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FAI chief Hill targets World Cup wins and opens up on 'emotion' of Irish football

Chief executive says he will push government hard to have 25,000 fans in Aviva Stadium for games against Azerbaijan and Serbia which he admits ‘Ireland have to win’.

Hill was speaking to Athlone Town’s LOI TV stream.
Hill was speaking to Athlone Town’s LOI TV stream.
Image: Tommy Dickson/INPHO

Updated Jul 29th 2021, 5:00 PM

JONATHAN HILL HAS opened up on his whirlwind start to life as the FAI chief executive, describing how his first seven and a half months at the helm “feels like seven and a half years”.

The Londoner, who spent a decade on and off working for the English FA before succeeding the disgraced John Delaney, explained how he has experienced a “different level of intensity and emotion” within the Irish game.

Speaking to Athlone Town’s LOI TV stream, Hill also provided clarity on a number of other issues, including his hopes to have 25,000 fans in Aviva Stadium for September’s World Cup qualifiers against Azerbaijan and Serbia, which he described as “two games we have to win”.

And he also aims to have a full house in Dublin for the visit of Portugal later this year, admitting he would love Stephen Kenny’s side to beat them and lay down a marker.

“I’ve settled in well. It’s everything I expected it to be, and more. My seven, seven-and-a-half months feels like seven-and-a-half years, if I’m honest,” Hill began.

“That’s only because I have spent so much time chatting to a whole range of people across the whole of the Irish football community. It’s been fascinating. I was 10 years on and off at the English FA and the challenges, opportunities and disciplines if you like around the game in Ireland are no different than those in England.

“At times they are just a different level, certainly a different level of intensity and emotion at times, I’ve found. There’s no lack of emption in the Irish game, which I love personally. People have very strong opinions everywhere in football and Ireland is no different.

“We’ve made really good progress with return to watch in terms of our League of Ireland clubs,” Hill continued. “That’s worked really well. We can now have a conversation with government about getting some pretty serious numbers of fans back in for the September games.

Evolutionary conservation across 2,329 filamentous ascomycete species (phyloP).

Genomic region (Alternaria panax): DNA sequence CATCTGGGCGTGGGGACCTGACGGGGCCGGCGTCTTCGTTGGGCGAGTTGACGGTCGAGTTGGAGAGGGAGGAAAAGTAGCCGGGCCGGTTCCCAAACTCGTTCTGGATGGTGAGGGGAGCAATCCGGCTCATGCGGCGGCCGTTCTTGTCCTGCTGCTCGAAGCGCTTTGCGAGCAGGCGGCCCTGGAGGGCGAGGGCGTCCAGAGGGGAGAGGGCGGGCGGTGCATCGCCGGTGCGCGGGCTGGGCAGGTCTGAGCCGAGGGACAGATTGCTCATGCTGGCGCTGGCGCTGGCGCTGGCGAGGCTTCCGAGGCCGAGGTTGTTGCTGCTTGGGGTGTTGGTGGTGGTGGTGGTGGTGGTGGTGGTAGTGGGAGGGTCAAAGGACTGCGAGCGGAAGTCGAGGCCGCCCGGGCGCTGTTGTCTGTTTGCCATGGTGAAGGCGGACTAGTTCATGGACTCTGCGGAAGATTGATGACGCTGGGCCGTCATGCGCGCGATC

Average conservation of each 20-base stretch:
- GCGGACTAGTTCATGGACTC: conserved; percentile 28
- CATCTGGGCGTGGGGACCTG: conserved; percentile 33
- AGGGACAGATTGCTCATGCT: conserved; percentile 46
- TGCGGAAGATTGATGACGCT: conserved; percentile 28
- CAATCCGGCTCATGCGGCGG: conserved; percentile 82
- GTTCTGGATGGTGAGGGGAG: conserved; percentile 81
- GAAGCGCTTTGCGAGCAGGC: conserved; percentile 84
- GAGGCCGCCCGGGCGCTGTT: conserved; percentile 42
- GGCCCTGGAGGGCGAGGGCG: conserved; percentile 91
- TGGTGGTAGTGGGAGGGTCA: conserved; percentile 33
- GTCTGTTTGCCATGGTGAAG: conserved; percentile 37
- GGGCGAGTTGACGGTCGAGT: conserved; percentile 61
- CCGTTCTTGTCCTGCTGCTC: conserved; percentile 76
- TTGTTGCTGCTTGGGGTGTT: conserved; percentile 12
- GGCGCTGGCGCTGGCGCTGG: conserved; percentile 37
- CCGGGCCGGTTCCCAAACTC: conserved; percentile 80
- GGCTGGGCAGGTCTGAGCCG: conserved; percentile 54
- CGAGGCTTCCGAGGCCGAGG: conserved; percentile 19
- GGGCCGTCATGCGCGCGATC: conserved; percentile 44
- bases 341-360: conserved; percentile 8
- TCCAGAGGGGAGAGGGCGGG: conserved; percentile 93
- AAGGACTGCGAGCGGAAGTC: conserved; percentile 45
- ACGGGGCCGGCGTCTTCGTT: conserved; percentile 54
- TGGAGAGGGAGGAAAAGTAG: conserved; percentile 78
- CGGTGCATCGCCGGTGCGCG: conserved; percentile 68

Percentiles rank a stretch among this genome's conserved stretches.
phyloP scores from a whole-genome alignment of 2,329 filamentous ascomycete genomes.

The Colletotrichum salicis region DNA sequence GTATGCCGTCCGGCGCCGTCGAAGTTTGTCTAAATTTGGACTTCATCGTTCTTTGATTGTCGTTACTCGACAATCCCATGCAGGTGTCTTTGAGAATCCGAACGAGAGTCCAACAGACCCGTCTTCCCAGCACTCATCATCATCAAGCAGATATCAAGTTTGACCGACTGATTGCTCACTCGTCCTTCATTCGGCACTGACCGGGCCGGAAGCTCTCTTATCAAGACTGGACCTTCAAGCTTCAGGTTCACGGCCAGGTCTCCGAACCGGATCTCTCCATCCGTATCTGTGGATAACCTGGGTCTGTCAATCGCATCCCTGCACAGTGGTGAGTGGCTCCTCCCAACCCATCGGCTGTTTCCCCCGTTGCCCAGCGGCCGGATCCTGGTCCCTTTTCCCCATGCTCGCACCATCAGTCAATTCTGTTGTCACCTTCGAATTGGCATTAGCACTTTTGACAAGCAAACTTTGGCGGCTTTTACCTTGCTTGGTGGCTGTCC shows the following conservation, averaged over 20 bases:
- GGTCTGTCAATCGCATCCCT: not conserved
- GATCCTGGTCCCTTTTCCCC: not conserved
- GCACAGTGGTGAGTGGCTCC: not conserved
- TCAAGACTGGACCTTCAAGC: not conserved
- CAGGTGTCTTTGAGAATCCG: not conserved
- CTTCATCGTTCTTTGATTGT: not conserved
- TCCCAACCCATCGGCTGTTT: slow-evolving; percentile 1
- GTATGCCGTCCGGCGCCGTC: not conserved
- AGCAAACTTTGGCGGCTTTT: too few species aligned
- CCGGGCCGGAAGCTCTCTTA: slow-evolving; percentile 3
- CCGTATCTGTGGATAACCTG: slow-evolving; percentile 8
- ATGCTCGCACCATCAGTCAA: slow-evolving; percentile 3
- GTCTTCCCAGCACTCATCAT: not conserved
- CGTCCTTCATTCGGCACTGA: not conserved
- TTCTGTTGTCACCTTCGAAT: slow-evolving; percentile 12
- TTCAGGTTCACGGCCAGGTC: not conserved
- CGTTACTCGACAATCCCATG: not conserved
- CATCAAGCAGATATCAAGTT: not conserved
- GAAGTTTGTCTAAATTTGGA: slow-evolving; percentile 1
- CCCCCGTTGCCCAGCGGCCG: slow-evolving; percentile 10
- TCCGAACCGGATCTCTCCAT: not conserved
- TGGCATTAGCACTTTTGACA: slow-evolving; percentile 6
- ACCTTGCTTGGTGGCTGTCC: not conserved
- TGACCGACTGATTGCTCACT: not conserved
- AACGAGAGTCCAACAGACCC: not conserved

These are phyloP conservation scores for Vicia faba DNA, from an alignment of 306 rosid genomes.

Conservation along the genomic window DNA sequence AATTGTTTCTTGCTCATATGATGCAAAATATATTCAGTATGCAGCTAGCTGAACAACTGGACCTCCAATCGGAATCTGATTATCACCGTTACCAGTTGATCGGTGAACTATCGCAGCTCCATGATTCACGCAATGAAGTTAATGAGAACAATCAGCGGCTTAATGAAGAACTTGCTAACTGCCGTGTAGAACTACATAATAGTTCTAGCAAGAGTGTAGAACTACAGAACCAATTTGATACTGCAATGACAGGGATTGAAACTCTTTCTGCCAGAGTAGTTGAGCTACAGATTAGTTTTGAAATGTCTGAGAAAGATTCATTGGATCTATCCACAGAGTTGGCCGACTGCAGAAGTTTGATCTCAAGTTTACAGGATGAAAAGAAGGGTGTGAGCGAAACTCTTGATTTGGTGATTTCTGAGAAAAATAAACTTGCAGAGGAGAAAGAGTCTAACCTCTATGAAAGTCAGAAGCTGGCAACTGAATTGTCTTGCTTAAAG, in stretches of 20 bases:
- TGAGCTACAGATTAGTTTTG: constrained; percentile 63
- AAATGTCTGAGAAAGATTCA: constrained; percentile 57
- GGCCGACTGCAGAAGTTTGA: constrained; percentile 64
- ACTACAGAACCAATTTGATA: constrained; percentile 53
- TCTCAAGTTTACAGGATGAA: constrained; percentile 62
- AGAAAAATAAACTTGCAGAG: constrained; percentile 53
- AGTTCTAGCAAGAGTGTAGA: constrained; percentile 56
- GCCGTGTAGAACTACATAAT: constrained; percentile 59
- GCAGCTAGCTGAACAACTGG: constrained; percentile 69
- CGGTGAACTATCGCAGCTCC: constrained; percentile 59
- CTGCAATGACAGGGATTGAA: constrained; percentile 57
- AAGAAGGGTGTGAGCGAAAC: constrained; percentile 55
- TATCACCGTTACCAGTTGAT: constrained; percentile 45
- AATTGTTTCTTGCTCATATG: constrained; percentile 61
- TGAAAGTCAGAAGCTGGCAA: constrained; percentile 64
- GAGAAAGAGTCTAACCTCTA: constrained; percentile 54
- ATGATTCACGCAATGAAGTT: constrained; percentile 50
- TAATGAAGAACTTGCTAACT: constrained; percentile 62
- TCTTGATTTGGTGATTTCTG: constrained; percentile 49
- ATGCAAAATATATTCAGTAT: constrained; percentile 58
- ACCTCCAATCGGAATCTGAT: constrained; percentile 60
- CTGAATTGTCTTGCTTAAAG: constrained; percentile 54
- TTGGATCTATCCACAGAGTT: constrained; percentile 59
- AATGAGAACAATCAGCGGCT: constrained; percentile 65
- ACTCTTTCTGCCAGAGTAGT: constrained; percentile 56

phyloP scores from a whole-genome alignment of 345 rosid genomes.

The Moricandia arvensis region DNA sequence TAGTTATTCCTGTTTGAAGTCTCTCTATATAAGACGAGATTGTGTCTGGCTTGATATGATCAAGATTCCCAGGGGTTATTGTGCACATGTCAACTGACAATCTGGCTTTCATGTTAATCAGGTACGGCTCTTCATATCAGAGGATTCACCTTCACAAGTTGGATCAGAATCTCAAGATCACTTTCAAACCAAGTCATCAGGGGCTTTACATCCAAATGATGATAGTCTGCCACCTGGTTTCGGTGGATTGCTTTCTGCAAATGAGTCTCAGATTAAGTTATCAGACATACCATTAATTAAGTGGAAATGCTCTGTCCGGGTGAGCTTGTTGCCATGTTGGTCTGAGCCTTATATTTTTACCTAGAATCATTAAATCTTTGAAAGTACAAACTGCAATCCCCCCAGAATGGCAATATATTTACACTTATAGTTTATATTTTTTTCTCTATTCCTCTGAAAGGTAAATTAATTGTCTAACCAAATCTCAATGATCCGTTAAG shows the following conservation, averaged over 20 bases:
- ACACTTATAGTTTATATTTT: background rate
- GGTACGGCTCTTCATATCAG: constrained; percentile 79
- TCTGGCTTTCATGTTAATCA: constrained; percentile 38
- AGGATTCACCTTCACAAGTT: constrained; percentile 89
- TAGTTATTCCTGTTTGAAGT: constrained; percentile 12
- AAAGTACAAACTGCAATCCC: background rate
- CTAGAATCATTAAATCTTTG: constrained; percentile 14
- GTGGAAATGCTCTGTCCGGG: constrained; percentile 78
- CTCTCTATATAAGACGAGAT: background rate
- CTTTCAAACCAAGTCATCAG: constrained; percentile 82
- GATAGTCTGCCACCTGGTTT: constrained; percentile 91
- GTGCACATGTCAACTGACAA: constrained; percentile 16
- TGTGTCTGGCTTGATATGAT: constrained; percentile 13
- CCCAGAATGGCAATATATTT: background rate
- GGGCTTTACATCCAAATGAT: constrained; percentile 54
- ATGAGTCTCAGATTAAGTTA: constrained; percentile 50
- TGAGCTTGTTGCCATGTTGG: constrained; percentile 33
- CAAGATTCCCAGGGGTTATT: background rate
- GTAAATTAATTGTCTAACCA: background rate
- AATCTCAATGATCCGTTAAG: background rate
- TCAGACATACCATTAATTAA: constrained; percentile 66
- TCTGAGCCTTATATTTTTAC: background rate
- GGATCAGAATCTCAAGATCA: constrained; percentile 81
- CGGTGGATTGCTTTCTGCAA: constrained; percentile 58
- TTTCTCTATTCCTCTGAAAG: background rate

“I’m hopeful that we can get 20, 25,000 in for Azerbaijan and Serbia because arguably they are the two games we have to win. I’m not worried about filling the stadium in November for Portugal because I think there is a real built up desire for fans to get back and watch football, and if you’ve got a dollop of Ronaldo and Bruno Fernandes in all that I think you will be pretty happy to be a season ticket holder.

“What I want and what I am pushing government hard for is to have a full house against Portugal because whatever we’ve got to in terms of qualification, I’d love us to go and beat them and show that we are ready to go for the next stage, which will be the Nations League and beyond that Euro 2024.”

The FAI CEO also expressed his desire to see League of Ireland clubs progress in Europe this season, and set them the target of improving the league’s co-efficient, which is currently ranked 37th but due to drop from next season.

Dundalk’s Europa Conference League second qualifying round second leg tie away to Levadia Tallinn this evening (5.30pm) is in the balance after a 2-2 draw at Tallaght Stadium, while Bohemians have a 1-0 lead as F91 Dudelange face them in front of 8,000 fans at Aviva Stadium at 7.45pm.

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Along with Shamrock Rovers, who received a bye into the third round and will face Teuta of Albania, Hill is hopeful of positive outcomes with places in the play-off round worth €1 million to each club.

“Dundalk have made it harder for themselves in that second leg but from what I saw [in the first leg] there is no reason why they can’t go there and win. Bohs done brilliantly in their first leg and you would be really positive and confident that in front of 8,000 people, and the tickets were sold out in 90 minutes, so I would be really confident that they can win again.”

He added: “We’ve already gone up three places on the back of the results in the last few weeks and I would like to see us back in the 30s, not in the 40s, and striving to get into the 20s in due course. That’s a big challenge but I think everyone in Irish football will want those teams to do well.”

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